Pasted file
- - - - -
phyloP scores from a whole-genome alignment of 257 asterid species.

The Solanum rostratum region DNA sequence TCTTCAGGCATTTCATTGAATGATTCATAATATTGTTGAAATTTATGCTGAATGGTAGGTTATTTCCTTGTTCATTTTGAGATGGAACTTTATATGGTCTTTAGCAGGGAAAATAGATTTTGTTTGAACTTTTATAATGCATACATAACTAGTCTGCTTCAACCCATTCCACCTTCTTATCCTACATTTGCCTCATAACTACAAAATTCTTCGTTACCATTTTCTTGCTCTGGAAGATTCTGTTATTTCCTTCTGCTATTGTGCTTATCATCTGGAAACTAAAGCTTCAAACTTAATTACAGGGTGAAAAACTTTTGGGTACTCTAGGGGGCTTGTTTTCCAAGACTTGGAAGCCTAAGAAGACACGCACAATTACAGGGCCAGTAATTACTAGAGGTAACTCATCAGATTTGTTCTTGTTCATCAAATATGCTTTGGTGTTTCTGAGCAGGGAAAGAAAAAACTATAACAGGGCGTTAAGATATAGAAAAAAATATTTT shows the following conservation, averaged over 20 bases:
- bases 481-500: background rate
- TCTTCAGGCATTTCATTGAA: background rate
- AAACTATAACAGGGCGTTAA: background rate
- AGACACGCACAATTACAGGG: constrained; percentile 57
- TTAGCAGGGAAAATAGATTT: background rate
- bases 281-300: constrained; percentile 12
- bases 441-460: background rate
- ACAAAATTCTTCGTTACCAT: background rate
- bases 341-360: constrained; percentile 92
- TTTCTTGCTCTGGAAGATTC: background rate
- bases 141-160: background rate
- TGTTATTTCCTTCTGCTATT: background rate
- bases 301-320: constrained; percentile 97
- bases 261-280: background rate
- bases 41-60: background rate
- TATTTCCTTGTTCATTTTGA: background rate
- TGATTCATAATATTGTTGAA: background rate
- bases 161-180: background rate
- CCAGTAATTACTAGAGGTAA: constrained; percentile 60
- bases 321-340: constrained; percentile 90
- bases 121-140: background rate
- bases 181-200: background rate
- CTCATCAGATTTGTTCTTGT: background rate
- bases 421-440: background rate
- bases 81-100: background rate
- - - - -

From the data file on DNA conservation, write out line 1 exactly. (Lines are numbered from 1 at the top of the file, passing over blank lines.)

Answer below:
phyloP scores from a whole-genome alignment of 257 asterid species.